India reported over 17,000 new coronavirus cases over the last 24 hours, pushing the country’s total above 500,000, federal health ministry data showed on Saturday, with infections surging in major cities including the capital New Delhi.
The COVID-19 caseload increased to 5,08,953, while 384 fatalities were recorded in the last 24 hours, the updated figure at 8 am showed.
This was the fourth consecutive day when coronavirus infection increased by more than 15,000, while there has been a surge of 3,18,418 infections from June 1 till 27. Maharashtra, Tamil Nadu, Delhi, Gujarat and Uttar Pradesh are the top contributors to the rising tally.It took 110 days for coronavirus infections in the country to reach one lakh, while just 39 days more to go past the five lakh-mark.
India reported its first case of coronavirus infection on January 30 from Kerala. The number of active cases currently stands at 1,97,387 while 2,95,880 people have recovered and one patient has migrated."Thus, around 58.13 per cent patients have recovered so far," an official said.
India has the world’s fourth-biggest outbreak of the virus that causes COVID-19, below only the United States, Brazil and Russia in confirmed infections, according to a Reuters tally.According to Johns Hopkins University, which has been compiling COVID-19 data from all over the world, India is at the eighth position in terms of the death toll.
It took 64 days for COVID-19 cases in India to touch the (May 19) one lakh-mark from 100 cases, and another fortnight to cross two lakh cases on June 3. It took 10 days for the tally to touch the three lakh-mark and another eight days for the cases to climb to four lakh.
Medical experts have pointed to the ramped up COVID-19 testing, now available more extensively and at a reasonable price, as a big reason for the spike in cases recently.Six days after recording four lakh infections, India's COVID-19 tally went past the five lakh-mark on Saturday with the highest single-day surge of 18,552 cases, while the death toll climbed to 15,685, according to Union health ministry data.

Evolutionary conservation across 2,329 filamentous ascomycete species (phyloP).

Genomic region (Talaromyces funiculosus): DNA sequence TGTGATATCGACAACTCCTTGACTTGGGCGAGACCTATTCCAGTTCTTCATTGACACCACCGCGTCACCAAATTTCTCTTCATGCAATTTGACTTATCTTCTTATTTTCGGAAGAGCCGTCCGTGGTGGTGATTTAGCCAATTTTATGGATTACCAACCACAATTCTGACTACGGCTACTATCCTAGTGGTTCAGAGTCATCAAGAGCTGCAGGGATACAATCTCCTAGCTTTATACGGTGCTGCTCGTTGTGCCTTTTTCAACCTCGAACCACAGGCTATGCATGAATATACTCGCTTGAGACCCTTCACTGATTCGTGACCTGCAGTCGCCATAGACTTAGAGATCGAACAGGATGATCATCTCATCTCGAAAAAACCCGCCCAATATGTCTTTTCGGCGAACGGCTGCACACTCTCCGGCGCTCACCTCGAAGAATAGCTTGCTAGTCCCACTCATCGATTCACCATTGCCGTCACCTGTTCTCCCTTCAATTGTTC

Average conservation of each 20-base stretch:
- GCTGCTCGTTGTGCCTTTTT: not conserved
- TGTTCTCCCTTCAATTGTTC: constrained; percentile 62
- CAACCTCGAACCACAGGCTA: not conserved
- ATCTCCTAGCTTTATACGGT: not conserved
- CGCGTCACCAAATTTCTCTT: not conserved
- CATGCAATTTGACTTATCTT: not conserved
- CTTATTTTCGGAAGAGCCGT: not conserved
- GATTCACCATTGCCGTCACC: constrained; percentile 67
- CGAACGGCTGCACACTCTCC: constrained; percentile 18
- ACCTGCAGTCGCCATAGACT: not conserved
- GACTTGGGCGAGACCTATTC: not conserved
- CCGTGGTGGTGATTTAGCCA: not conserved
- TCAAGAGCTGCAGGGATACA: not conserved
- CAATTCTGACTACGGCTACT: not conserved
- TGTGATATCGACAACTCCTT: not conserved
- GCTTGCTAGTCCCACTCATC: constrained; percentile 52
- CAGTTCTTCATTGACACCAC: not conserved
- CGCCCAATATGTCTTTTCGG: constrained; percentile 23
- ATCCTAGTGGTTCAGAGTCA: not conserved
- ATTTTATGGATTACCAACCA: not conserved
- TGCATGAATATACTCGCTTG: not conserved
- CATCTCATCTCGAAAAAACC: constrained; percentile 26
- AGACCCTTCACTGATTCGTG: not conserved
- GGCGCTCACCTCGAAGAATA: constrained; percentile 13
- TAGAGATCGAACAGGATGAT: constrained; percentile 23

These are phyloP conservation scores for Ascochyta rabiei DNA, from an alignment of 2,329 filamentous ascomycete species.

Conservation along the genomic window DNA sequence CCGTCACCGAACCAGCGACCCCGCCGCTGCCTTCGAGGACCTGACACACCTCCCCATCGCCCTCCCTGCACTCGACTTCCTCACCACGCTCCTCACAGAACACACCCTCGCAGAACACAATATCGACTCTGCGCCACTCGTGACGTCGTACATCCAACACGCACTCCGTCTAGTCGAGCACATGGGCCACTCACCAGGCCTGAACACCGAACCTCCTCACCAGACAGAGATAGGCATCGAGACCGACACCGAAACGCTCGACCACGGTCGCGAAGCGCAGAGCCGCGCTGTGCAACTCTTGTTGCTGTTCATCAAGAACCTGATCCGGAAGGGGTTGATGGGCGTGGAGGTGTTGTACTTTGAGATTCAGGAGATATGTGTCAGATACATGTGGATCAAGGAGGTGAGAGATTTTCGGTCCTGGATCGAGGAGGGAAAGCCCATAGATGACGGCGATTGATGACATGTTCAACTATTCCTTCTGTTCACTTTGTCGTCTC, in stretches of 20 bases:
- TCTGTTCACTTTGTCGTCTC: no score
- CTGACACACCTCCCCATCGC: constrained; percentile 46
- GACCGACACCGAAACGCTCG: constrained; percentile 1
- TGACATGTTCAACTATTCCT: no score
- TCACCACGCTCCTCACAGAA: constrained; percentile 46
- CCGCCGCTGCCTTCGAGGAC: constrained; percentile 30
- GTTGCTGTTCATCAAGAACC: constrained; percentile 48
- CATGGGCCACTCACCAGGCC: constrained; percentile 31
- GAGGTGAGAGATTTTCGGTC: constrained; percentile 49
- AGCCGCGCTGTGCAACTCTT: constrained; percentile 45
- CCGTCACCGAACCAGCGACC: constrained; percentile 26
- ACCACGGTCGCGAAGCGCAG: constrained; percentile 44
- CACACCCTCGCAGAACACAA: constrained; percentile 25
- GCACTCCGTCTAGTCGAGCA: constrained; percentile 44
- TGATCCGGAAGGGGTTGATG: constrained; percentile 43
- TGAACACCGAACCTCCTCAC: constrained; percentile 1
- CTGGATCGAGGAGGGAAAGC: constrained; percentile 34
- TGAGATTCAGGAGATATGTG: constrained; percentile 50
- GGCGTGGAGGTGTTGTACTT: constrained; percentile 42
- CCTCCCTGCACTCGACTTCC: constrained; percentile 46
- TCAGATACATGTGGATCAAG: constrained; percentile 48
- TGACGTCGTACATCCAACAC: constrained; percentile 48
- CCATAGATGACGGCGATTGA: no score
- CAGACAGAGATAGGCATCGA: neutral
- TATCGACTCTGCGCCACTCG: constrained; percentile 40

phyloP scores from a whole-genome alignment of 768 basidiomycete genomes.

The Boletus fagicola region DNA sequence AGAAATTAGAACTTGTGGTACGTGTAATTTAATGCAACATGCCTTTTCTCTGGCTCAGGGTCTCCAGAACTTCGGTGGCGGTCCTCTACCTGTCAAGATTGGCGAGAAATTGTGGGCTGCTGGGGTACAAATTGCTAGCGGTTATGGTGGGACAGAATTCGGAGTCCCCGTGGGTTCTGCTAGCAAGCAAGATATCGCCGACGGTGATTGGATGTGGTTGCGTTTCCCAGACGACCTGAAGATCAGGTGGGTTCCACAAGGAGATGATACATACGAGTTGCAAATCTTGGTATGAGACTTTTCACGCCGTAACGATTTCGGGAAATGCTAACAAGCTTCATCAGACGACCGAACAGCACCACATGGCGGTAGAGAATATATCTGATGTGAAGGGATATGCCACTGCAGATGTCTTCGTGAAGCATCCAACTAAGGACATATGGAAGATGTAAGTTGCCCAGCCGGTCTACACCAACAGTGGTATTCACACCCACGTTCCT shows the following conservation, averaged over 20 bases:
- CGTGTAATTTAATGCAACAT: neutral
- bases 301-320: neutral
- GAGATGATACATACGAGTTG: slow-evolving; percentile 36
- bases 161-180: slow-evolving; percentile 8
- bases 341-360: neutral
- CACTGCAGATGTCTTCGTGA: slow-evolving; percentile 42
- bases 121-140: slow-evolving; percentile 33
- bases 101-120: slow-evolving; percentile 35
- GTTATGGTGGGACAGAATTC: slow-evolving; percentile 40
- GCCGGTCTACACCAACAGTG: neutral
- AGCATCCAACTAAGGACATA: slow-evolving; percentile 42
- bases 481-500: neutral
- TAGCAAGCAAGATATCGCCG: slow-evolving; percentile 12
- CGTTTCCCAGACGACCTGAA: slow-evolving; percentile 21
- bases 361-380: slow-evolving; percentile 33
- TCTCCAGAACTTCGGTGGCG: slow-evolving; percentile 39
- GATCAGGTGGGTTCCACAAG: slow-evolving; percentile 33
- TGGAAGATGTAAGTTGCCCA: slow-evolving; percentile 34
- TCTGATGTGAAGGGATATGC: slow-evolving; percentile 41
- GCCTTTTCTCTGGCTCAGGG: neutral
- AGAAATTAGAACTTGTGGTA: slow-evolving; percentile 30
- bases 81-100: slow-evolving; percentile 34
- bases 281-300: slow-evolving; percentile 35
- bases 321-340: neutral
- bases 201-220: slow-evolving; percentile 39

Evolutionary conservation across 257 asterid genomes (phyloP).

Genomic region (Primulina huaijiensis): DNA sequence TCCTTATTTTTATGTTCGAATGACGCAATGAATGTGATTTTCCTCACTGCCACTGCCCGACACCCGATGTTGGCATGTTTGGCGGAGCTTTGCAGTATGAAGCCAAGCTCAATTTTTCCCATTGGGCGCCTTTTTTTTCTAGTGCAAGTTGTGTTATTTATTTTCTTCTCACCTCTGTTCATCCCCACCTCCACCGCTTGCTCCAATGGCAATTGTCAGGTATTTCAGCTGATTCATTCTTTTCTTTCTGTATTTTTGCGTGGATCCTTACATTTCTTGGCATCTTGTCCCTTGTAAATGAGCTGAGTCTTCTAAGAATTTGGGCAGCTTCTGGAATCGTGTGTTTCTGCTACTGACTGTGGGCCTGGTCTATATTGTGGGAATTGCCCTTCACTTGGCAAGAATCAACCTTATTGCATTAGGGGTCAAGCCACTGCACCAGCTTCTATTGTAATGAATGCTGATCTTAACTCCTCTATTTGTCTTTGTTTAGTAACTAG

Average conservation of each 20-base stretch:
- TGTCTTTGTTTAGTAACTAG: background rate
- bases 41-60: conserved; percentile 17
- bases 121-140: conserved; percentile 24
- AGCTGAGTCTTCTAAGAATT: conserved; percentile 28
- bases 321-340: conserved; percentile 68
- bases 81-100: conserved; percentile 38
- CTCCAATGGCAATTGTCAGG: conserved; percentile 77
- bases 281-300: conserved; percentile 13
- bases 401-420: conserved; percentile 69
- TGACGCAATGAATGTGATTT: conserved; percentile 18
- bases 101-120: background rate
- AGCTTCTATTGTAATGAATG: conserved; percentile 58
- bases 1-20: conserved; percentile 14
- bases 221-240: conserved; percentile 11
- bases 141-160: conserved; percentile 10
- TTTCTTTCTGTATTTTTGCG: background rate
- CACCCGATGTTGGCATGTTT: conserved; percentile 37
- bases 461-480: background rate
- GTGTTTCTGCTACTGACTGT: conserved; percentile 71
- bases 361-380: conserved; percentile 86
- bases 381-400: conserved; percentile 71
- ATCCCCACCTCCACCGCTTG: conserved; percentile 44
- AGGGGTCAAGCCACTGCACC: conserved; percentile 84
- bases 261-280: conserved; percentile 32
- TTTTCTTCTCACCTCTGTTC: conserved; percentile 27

Infections are expected to continue rising steadily in India. Experts advising the federal government say the authorities should now prioritise reducing mortality over containing the spread of the virus.
“Our focus should be on preventing deaths and not really getting bogged down because of the numbers. Numbers are going to increase,” said Dr Manoj Murhekar, a member of India’s main coronavirus task force and director of the National Institute of Epidemiology.
The COV-IND-19 study group, led by Bhramar Mukherjee, a biostatistics professor from the University of Michigan, forecasts that India could see between 770,000 and 925,000 cases by July 15.
Dr. Monica Mahajan, Director, Internal Medicine, Max Healthcare, said it is important to understand the reason for the exponential rise in cases.
The numbers are doubling at such a fast rate due to factors such as the high reproduction number of the virus (the number of cases, on average, an infected person will cause during their infectious period), she said. Also, with the lifting of lockdown norms people's behaviour has changed again as they are not acting as responsibly as before.
She said the price of the test has come down and test kits are more easily available,so more cases are being detected.
According to the Indian Council of Medical Research (ICMR), a cumulative total of 79,96,707 samples have been tested up to June 26 with 2,20,479 samples being tested on Friday, the highest in a day since the beginning of the pandemic.
Starting with one single laboratory, the National Institute of Virology (NIV) in Pune and having 100 laboratories in the beginning of the lockdown, the ICMR on June 23 validated 1000th testing laboratory.
The government has ramped up its testing infrastructure across the country significantly with the ICMR validating around 1,007 diagnostic labs, of which 734 are in the government sector and 273 private sector.
As infections mount swiftly and hospitals become stretched, some cities like New Delhi are scrambling to build temporary facilities with thousands of beds to quarantine and treat COVID-19 patients.
The city of around 20 million people only has around 13,200 beds for COVID-19 patients and will add at least 20,000 in coming weeks, with some facilities manned by army and paramilitary doctors.
Staff shortages are likely to be a concern as hospitals are swamped and more temporary facilities open, experts warn, although health authorities in some Indian cities are pushing for improved risk-based categorisation of patients.
“We have to ensure those who really require treatment aren’t denied services,” said Dr Giridhar R. Babu, an epidemiologist at the Public Health Foundation of India who is advising the southern state of Karnataka.